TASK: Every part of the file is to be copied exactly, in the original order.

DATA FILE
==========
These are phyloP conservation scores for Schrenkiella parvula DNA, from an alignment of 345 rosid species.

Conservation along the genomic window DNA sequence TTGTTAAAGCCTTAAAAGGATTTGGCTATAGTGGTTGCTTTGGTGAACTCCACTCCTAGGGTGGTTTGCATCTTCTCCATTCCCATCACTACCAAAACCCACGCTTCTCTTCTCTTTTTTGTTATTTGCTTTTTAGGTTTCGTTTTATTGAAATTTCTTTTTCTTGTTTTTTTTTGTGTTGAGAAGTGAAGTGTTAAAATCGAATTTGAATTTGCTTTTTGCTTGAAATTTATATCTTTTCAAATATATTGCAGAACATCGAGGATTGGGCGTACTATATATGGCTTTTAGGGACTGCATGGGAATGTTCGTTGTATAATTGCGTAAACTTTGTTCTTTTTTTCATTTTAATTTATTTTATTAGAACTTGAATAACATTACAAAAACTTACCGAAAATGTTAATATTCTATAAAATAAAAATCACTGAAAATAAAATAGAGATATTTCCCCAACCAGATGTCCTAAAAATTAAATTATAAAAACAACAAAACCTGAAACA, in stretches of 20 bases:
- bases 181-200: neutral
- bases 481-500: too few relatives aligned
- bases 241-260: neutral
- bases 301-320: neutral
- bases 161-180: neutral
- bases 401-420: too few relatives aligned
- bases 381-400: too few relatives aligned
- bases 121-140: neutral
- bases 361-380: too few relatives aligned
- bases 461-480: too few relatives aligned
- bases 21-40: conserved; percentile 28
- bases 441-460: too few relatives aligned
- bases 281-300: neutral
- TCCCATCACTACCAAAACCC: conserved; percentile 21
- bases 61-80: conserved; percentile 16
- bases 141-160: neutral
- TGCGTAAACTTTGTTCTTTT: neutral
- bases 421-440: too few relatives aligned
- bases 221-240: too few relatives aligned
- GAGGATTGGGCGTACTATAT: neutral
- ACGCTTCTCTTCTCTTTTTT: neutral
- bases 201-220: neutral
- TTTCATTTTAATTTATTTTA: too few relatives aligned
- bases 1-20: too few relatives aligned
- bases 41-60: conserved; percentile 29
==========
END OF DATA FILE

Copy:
These are phyloP conservation scores for Schrenkiella parvula DNA, from an alignment of 345 rosid species.

Conservation along the genomic window DNA sequence TTGTTAAAGCCTTAAAAGGATTTGGCTATAGTGGTTGCTTTGGTGAACTCCACTCCTAGGGTGGTTTGCATCTTCTCCATTCCCATCACTACCAAAACCCACGCTTCTCTTCTCTTTTTTGTTATTTGCTTTTTAGGTTTCGTTTTATTGAAATTTCTTTTTCTTGTTTTTTTTTGTGTTGAGAAGTGAAGTGTTAAAATCGAATTTGAATTTGCTTTTTGCTTGAAATTTATATCTTTTCAAATATATTGCAGAACATCGAGGATTGGGCGTACTATATATGGCTTTTAGGGACTGCATGGGAATGTTCGTTGTATAATTGCGTAAACTTTGTTCTTTTTTTCATTTTAATTTATTTTATTAGAACTTGAATAACATTACAAAAACTTACCGAAAATGTTAATATTCTATAAAATAAAAATCACTGAAAATAAAATAGAGATATTTCCCCAACCAGATGTCCTAAAAATTAAATTATAAAAACAACAAAACCTGAAACA, in stretches of 20 bases:
- bases 181-200: neutral
- bases 481-500: too few relatives aligned
- bases 241-260: neutral
- bases 301-320: neutral
- bases 161-180: neutral
- bases 401-420: too few relatives aligned
- bases 381-400: too few relatives aligned
- bases 121-140: neutral
- bases 361-380: too few relatives aligned
- bases 461-480: too few relatives aligned
- bases 21-40: conserved; percentile 28
- bases 441-460: too few relatives aligned
- bases 281-300: neutral
- TCCCATCACTACCAAAACCC: conserved; percentile 21
- bases 61-80: conserved; percentile 16
- bases 141-160: neutral
- TGCGTAAACTTTGTTCTTTT: neutral
- bases 421-440: too few relatives aligned
- bases 221-240: too few relatives aligned
- GAGGATTGGGCGTACTATAT: neutral
- ACGCTTCTCTTCTCTTTTTT: neutral
- bases 201-220: neutral
- TTTCATTTTAATTTATTTTA: too few relatives aligned
- bases 1-20: too few relatives aligned
- bases 41-60: conserved; percentile 29